Director Mark Jackson’s drama is a chilly study in grief starring Catherine Keener as a war-zone photographer shattered by her experiences in Libya.
From Nick Faust:
I saw "Inglourious Basterds" yesterday. I liked it a great deal - loved it, actually, but am in a quandary over what it's about. By that I don't mean to suggest the film is messy or unclear; I don't think that, at all. It's just that after the "Kill Bill" movies, and "Deathproof," we were expecting a particular kind of film, and what we got does not conform. In fact, the person I saw the film with was bored out of her mind. Afterwards she said, too much talking and not enough action! I certainly don't agree. But I do think that QT is often judged by what viewers think he should be doing, at the expense of what actually exists in his films. As to be expected, you review the movie QT made, and not what you expected or wanted it to be.
There's something extraordinary in the way QT sets up his story, and, certainly, in the fantasy of history, tinged with annotated bits of truth and much movie lore, he depicts. These references, noted within an unusual narrative progression, make my mind spin; I haven't thought about a movie with such intensity for a long time.
Something else: there's an unspoken undercurrent throughout depicting the symbiotic relationship between the powerful and the powerless, and how each rigorously follows specific rules of social decorum. It's a theme that run throughout almost every scene, demonstrated with great care in the long dialogue sequences, punctuated with tears in close up, or violence. In the opening scene, violence follows tears.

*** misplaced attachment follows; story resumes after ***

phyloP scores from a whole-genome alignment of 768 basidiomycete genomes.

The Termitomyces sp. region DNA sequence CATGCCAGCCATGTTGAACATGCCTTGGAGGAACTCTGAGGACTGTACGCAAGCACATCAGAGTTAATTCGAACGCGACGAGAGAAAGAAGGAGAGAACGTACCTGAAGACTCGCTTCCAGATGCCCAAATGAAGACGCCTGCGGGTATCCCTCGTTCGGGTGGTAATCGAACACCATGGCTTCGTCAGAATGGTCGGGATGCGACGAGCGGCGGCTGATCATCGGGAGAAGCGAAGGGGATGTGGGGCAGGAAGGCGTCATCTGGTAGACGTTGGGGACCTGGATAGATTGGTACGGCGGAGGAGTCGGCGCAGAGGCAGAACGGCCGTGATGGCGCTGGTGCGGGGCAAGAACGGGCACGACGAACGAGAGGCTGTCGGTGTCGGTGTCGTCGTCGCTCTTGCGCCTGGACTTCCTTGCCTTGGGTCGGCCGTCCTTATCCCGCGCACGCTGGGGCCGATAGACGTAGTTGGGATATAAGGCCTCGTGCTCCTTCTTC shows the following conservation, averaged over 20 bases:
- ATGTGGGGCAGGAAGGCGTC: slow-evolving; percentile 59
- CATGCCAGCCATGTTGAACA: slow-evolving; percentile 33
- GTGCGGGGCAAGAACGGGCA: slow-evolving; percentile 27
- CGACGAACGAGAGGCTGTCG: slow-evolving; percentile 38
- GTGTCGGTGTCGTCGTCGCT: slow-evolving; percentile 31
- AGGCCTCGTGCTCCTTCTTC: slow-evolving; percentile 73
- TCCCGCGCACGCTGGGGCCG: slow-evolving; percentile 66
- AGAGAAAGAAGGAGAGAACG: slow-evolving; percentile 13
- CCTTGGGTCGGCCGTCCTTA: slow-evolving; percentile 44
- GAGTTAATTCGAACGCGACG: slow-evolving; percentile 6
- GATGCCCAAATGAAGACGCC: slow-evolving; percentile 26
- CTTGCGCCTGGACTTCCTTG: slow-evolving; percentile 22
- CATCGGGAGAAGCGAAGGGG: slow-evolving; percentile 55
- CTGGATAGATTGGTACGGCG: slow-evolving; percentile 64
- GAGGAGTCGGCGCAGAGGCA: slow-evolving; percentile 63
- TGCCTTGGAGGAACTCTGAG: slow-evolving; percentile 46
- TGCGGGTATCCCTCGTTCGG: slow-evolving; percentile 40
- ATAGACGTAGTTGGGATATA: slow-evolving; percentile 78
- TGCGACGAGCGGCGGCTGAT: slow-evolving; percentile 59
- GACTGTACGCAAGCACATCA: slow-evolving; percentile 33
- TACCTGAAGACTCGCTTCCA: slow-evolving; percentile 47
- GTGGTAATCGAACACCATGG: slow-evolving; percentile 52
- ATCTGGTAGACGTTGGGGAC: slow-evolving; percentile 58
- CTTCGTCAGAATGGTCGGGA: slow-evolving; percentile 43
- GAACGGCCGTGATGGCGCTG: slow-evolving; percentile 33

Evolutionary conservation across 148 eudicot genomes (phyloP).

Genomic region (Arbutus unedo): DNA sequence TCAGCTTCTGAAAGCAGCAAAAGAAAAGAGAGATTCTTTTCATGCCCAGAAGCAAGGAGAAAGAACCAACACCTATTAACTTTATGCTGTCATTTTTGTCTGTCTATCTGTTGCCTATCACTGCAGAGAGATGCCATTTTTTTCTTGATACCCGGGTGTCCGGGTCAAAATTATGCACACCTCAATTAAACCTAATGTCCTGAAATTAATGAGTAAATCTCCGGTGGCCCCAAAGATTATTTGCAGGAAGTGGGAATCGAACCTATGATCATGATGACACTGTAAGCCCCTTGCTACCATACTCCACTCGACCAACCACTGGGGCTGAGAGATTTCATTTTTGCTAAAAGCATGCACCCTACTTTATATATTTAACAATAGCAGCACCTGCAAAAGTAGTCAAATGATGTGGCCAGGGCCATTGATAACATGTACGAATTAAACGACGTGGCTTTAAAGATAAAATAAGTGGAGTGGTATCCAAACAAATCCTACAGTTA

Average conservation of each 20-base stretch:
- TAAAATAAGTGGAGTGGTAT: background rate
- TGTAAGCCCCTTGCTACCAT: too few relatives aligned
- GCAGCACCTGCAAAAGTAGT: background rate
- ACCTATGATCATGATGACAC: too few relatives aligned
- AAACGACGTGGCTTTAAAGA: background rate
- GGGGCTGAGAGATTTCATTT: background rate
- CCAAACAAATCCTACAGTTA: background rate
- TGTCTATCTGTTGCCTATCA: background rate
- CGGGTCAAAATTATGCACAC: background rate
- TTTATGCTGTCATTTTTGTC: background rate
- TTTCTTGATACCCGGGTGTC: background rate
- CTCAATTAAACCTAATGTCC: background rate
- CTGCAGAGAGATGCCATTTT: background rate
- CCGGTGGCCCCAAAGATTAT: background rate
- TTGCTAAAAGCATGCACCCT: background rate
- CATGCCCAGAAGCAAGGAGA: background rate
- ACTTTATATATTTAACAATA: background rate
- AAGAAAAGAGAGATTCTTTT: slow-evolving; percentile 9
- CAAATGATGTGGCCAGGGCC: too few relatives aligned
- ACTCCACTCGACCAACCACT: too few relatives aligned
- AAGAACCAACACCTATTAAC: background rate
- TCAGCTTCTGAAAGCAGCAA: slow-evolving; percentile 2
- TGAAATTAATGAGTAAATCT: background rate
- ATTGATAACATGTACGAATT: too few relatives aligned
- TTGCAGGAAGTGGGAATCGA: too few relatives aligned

The film's final moment, interestingly enough, does not completely fulfill the notion of revenge we've come to expect in just about every movie we see. The mark of Cain is cut, yes, but in a melodramatic sense, that is not enough. Not a criticism, merely an observation that leads me to believe there's more going on in this film than meets the immediate eye. QT leaves us up in the air. Yes, the movie theatre conflagration appears to be climactic, but in fact it's the crisis (in the playwriting sense of the word) Pitt's character faces that the film has been moving toward from the very beginning.
Driving home after the movie it occurred to me that the title does not merely name the Jewish Nazi killers; everyone in the film is in some way, from some point of view, a bastard; shameful, even in the face of heroic action and positive results. If my thinking has anything to do with the film's genuine intention, it would seen that within its exploitation facade, QT juggles mature notions of power and ethics with a Dostoyevskian ambiguity; like the powerful and the powerless I mention above, good and evil, separate sides of the same coin, share a coded, symbiotic relationship that shatters the very melodrama this film, and movies in general, constantly drum into our heads. Am thinking that QT's new movie, taken on it's own merits, is an extraordinary novel of a film.
This message came to me from a reader named Peter Svensland. He and a fr...
The first part in a four-part series on what film can teach us about the relationship between Israel and Palestine.
Scott Jordan Harris argues that disabled characters should not be played by able-bodied actors.
A report from SDCC on the Kickstarter "Star Trek" film, "Prelude to Axanar."